Being Agile – Scrum, Kanban, Scrumban
Today Agile has become the norm for software development companies. And it’s not surprising, as this approach has proved effectiveness in a constantly changing digital world. Thanks to collaborative and efficient nature, agile methodologies (Scrum, Kanban, Scrumban) are popular in many other industries such as financial, insurance, healthcare, etc.
The core principles of Agile are described in The Manifesto for Agile Software Development, which was created almost 20 years ago. In contrast to the cascade approach (Waterfall) – a traditional project management technique dominated before, Agile is not focused on processes, tools, documentation, or following the initial plan. But on interaction and collaboration, working products, and quick response to changes.
Let’s take a look at the top Agile frameworks.
What is Scrum?
Scrum is the most popular working implementation of Agile philosophy.
The typical Scrum team consists of development specialists and two additional members – the Product Owner and the Scrum Master. The optimal number of people recommended by the Scrum Guide is from three to eight (not including Product Owner and Scrum Master). In other words, it should be just the right size to work efficiently.
The goal of the Product Owner is to ensure the development team delivers the most value to the customer. This role involves building and managing product backlog (a list of software functionality requirements)
Scrum Master, in turn, is responsible for following the most suitable Scrum practices by the entire team. Often, in reality, these roles perform certain members of the team, such as Tech Lead or Project Manager.
The strong Scrum development teams are closely-knit, self-organizing, and cross-functional, sharing all the requires experiences with each other to achieve a common goal.
The workflow in Scrum is divided into sprints – the periods of development. When the list of desired features (a.k.a product backlog) is reasy, the team proceeds to the sprint planning. One sprint lasts up to one month, depending on the complexity and ends with the Sprint review. Then the team picks the next items from the backlog and continues to work, following the same pattern.
Since each sprint is well planned, you cannot change the scope of work, until it’s completed.
Therefore, the real advantage of the Scrum is that the team can work autonomously. Since a whole sprint is determined by a specific task which team has to complete with the finished results.
What is Kanban?
Kanban is another popular framework based on Agile and Lean principles. The main focus here is on visualization, so the workflow is also displayed on board.
Unlike Scrum, this approach does not have clearly defined team roles. Although, some Kanban teams do have Product Owners.
Kanban is a continuous process, so there are no sprint limits here. The peculiarity of this framework is that tasks go directly from the product backlog into development. When developers finish something, they just pick the next highest item. While in Scrum there are in-between steps like sprint planning and sprint backlogs.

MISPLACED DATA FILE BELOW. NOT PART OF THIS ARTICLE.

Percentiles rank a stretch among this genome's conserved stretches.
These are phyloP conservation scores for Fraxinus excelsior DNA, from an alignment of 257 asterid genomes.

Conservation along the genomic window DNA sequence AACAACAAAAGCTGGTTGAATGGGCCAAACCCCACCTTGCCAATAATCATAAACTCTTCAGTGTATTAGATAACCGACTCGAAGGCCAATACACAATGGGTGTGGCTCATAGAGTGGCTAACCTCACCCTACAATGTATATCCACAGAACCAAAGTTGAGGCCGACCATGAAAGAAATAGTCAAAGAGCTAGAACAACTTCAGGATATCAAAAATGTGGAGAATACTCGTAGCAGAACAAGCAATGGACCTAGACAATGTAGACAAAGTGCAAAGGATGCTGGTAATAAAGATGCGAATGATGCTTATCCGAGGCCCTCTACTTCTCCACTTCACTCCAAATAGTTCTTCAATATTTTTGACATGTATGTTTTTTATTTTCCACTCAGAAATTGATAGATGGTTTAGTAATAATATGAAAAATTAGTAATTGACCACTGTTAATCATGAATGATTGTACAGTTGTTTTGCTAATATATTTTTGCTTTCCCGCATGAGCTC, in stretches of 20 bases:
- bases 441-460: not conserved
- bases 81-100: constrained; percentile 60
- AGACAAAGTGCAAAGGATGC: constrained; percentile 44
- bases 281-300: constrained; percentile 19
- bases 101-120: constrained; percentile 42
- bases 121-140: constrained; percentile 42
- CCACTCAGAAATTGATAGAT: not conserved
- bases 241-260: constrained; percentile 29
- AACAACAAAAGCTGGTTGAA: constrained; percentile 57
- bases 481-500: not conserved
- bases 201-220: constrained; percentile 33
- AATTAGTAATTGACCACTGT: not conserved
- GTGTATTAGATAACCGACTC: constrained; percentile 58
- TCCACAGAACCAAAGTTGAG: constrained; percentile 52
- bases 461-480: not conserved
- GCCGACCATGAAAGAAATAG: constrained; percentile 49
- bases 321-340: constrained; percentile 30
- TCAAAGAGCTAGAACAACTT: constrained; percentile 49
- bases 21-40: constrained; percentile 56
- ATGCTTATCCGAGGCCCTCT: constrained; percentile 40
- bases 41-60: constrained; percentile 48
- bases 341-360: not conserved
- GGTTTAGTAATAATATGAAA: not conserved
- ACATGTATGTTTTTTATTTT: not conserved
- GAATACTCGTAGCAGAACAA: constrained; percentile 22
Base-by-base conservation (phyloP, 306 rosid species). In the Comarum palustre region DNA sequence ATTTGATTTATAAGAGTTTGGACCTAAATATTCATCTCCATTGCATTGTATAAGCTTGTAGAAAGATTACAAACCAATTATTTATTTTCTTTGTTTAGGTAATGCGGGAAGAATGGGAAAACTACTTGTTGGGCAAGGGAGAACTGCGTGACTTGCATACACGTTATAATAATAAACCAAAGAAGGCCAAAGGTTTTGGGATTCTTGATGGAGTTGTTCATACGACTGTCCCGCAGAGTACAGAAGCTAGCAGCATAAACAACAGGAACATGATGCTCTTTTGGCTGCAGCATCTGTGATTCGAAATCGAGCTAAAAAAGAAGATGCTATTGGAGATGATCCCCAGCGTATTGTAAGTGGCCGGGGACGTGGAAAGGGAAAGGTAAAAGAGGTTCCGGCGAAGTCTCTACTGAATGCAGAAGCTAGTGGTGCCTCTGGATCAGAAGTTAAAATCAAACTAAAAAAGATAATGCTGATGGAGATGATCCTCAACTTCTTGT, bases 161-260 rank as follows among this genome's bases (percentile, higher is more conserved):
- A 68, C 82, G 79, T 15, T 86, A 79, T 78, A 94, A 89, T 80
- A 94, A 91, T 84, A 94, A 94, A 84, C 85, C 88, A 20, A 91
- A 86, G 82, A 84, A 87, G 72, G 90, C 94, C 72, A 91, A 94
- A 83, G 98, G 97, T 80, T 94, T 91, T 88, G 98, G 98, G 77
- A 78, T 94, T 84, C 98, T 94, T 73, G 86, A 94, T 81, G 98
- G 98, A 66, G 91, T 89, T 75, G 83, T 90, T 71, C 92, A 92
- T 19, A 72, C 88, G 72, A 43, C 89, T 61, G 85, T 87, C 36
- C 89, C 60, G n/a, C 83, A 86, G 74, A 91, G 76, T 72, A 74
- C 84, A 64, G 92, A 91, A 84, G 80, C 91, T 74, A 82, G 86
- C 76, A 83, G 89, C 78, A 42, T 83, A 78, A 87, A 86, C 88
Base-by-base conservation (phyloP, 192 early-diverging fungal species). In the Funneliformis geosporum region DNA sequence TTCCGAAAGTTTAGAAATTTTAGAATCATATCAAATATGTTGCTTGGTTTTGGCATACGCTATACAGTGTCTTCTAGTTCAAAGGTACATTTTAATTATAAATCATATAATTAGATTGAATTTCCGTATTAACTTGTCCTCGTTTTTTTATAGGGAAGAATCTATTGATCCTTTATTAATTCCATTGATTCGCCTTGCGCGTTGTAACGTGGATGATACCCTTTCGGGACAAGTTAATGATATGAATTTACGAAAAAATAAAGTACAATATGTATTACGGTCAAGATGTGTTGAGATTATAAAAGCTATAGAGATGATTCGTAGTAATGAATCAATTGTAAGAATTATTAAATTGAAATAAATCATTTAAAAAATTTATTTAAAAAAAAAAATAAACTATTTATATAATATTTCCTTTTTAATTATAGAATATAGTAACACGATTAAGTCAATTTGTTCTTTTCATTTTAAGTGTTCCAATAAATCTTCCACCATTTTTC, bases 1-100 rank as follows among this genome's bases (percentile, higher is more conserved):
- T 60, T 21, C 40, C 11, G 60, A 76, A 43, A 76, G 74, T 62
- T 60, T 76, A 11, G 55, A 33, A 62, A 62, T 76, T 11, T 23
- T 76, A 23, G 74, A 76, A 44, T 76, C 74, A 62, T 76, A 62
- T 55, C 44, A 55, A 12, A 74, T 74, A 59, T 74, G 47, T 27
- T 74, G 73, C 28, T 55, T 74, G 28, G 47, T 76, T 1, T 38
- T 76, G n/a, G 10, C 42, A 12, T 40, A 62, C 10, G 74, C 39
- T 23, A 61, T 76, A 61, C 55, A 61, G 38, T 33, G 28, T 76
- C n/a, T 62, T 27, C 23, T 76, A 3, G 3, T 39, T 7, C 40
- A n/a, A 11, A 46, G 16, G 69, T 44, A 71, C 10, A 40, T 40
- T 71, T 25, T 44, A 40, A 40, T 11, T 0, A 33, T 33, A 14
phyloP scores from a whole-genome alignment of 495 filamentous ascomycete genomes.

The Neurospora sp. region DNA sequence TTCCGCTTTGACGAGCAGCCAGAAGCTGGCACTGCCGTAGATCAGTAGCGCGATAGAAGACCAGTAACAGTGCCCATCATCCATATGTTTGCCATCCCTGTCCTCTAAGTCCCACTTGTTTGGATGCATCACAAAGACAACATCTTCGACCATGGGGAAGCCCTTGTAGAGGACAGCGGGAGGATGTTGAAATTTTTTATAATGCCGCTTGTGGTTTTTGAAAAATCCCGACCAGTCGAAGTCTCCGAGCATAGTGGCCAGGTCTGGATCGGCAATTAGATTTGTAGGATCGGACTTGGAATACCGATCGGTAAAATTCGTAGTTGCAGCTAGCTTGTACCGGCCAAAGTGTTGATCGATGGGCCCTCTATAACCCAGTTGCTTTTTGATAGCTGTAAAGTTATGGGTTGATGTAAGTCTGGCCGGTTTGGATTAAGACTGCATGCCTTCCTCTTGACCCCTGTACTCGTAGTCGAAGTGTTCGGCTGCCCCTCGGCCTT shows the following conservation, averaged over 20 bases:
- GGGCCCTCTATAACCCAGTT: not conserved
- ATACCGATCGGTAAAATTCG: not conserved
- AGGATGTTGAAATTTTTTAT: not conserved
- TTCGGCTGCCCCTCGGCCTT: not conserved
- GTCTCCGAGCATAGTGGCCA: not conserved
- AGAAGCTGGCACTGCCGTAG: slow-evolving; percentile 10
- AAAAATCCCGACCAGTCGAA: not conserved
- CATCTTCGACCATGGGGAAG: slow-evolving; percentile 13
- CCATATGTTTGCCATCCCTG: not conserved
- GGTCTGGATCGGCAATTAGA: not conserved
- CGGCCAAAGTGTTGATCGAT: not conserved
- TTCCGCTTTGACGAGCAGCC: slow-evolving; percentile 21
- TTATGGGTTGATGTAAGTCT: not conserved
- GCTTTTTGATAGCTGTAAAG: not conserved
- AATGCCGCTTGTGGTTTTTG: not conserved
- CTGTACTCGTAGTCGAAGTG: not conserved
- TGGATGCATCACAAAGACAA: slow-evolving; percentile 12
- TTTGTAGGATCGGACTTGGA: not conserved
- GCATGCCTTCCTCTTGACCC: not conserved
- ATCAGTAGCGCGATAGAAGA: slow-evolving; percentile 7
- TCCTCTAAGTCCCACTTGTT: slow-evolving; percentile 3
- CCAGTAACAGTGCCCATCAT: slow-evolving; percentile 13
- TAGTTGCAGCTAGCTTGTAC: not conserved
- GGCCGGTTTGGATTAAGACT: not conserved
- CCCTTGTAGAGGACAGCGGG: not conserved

Kanban is focusing on the work in progress. So as long as the most important items are on the top of the backlog, the rest tasks can be reprioritized without interrupting the development process.
Another core principle of Kanban is imposing WIP (work in progress) limits. For example, the development team (three developers) are allowed to work maximum on two tickets, while the WIP column is limited to 5 items. This encourages developers to solve complex problems together, and signals to start a new task when empty space appears.
Kanban has a shorter workflow cycle, helps to optimize teams’ capacity and deliver better results faster.
What is Scrumban?
The last but not least agile framework worth mentioning here is Scrumban. It is usually characterized not as a hybrid of Scrum and Kanban but as a transition from Scrum to the more evolved method. After Corey Ladas introduced it in 2008, Scrumban has become popular in the software development industry and beyond.
So how Scrum becomes Scrumban?
First of all, Scrumban can have Scrum time-boxed iterations, defined roles and specific ceremonies when needed.
The similarity with Kanban is a mandatory visualization of work (Scrumban board) and practice of limiting work in the process, which actually might be quite acceptable for Scrum too.
However, the thing which really “tears Scrum apart” is the lack of usual planning and estimating.
Instead, Scrumban focuses on prioritizing and so-called Triggers points to signal a planning meeting. When the trigger goes below a certain point in the “To do” column its time for the planning.
To sum up
Scrum, Kanban, and Scrumban are arguably the most popular agile software development methodologies nowadays. Of course, each of these approaches has its pros and cons and can be less or more suitable for particular projects.
That is why, in KeyToTech, we actively practice each of them to deliver high-quality software more efficiently.